Or someone pointed it out to you and you realize they are right? I'd delete it but I think it would be rude, especially if somebody posted a comment to it already. But then, I don't want the downvotes, too. What would be the ethical thing to do?
I'm not sure if there is a universal answer to this, except "Improve when possible". My approach is:
- I posted a horrible, dangerous answer:
- If it can be amended to fix the gaping holes or problems, do that
- else delete
- I posted a wrong/offtopic answer:
- If it can be amended, do that
- else add a warning note or comment about the misunderstanding if the answer is still useful
- else consider deletion
In hindsight it would often be good to ask the original posters to follow the FAQ on what constitutes a good question, but it would be hypocritical to blame it all on them. Some questions also evolve with the answers, narrowing down on the real issue, so it can be hard to judge which part of the moving target to address.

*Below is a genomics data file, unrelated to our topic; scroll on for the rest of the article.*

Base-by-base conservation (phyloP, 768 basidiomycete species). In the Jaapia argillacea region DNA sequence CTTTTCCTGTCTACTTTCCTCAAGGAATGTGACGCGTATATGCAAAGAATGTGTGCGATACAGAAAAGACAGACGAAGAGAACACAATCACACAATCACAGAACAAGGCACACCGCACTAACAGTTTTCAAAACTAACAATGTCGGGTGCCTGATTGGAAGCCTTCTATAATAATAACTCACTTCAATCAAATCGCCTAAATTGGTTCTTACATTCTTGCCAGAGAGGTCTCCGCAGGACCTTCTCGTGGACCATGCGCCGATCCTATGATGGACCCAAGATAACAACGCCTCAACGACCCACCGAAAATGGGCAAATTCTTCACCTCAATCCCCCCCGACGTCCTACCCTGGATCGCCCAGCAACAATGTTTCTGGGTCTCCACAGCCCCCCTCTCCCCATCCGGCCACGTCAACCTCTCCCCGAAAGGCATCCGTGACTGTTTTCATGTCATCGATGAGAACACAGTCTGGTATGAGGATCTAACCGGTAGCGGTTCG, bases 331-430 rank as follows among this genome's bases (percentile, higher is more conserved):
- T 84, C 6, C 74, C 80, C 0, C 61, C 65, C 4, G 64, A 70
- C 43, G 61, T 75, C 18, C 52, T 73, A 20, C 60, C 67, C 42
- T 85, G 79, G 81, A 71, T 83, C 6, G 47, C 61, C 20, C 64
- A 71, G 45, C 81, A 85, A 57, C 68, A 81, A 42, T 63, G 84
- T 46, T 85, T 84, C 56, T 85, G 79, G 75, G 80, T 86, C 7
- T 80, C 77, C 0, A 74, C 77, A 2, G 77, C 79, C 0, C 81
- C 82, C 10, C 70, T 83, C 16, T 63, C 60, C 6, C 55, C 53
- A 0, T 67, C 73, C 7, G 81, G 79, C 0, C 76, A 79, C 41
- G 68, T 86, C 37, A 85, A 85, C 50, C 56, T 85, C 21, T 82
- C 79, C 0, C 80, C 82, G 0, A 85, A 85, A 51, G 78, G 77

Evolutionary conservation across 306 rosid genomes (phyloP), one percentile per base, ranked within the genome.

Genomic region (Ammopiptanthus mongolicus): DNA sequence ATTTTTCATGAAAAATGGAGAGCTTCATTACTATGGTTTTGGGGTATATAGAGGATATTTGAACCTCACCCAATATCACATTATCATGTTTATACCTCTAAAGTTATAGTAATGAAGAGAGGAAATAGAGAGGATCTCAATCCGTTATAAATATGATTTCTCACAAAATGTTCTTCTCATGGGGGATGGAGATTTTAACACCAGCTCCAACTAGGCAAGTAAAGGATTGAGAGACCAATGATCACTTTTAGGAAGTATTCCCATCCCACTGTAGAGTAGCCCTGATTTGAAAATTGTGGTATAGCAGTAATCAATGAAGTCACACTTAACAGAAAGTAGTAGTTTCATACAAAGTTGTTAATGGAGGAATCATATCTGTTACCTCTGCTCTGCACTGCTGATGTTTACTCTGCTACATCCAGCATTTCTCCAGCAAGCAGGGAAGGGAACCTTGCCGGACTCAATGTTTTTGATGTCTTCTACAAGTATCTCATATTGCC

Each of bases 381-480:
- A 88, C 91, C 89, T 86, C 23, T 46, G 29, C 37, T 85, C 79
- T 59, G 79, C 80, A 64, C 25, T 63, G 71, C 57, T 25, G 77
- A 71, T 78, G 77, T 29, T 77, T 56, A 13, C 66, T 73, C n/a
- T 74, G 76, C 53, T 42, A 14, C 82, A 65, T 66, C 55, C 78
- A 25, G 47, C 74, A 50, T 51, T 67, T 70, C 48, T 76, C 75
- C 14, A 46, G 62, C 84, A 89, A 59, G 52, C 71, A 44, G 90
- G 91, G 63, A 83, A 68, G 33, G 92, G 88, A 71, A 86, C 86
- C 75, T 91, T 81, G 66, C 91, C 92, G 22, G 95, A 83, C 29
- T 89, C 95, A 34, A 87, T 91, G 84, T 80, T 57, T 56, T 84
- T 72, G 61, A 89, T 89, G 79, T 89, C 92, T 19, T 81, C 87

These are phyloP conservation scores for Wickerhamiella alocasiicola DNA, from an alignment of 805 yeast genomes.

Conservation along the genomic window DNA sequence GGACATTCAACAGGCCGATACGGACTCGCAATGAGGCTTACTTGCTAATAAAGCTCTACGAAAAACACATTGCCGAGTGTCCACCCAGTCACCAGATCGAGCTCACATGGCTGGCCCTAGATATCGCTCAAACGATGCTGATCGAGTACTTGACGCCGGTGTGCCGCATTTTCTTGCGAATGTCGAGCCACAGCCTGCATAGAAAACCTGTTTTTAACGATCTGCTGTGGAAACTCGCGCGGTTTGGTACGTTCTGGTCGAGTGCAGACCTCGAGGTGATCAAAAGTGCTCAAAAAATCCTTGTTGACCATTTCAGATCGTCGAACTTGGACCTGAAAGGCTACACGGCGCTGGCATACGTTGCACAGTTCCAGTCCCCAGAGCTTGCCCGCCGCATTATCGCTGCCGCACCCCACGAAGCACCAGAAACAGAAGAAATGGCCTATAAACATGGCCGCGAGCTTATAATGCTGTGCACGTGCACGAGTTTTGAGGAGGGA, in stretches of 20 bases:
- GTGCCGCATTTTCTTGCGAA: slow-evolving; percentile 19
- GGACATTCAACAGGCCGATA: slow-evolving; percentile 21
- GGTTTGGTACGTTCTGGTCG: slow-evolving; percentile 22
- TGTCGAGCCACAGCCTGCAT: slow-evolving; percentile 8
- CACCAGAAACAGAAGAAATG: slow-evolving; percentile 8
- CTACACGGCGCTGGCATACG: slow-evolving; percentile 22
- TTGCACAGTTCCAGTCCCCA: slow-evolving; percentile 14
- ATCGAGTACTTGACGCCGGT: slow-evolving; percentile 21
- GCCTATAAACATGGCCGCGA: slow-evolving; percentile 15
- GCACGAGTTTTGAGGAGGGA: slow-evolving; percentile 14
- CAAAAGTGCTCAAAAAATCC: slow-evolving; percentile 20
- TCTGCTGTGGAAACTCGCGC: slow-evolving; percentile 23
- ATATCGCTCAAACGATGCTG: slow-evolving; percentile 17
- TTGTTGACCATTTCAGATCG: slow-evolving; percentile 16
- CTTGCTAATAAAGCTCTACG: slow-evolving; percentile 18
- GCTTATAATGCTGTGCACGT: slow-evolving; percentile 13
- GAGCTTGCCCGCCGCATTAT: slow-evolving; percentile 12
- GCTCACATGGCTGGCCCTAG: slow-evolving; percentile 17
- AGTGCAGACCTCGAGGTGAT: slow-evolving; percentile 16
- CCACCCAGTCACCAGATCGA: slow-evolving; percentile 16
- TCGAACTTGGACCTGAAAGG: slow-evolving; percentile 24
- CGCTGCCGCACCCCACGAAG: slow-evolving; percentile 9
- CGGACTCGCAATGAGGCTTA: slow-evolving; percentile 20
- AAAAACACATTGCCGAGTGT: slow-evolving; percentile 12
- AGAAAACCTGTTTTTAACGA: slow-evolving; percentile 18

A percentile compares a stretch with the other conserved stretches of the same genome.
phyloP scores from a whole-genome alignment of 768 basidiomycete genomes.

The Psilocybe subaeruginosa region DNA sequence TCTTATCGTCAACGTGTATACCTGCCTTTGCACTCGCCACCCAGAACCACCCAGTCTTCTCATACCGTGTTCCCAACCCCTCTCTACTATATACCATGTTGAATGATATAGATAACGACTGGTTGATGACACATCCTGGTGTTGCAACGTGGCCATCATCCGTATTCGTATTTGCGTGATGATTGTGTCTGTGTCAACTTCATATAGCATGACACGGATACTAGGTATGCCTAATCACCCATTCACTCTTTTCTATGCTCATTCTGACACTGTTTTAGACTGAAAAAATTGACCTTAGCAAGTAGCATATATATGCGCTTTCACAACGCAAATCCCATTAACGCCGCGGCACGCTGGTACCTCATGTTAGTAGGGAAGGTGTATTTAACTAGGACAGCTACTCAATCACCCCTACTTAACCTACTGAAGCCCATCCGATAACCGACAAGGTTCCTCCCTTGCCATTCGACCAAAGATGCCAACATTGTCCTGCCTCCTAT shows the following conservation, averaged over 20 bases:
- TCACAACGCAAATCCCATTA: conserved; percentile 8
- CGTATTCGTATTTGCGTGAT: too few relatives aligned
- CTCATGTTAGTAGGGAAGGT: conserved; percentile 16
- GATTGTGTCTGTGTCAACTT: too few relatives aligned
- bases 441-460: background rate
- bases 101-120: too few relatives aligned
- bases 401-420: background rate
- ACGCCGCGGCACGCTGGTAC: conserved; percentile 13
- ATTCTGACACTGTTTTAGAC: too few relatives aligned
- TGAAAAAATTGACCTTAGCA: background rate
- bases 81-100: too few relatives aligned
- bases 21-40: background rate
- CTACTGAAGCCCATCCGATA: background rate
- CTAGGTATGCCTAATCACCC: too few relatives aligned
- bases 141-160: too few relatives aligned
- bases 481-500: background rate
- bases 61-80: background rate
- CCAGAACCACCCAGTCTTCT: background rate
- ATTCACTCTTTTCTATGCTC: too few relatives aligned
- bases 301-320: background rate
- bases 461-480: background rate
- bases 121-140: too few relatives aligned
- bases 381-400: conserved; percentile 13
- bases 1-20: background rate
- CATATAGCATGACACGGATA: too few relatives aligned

Downvotes are an integral part of the gamification system, but remember that they hardly affect your reputation.
If there are no meaningful comments, and the time its been up is short (not many people surf away carrying a damaged idea I planted), I delete the answer.
If the mistake has been seen by more than a few and/or informative comments follow, I edit the answer in place, acknowledging the mistake, correcting it if possible. Here's an example: https://gis.stackexchange.com/a/1314/108.
There are probably some other approaches as well. The only unethical move would be, in my opinion, to do nothing at all.
If you're in Italy, you'd better delete your answer, otherwise you might end up in jail.
... the experts had made statements playing down the threat of a repeat of the earthquakes which wrecked the town in 1349, 1461 and 1703, saying the smaller shocks were a "normal geological phenomenon"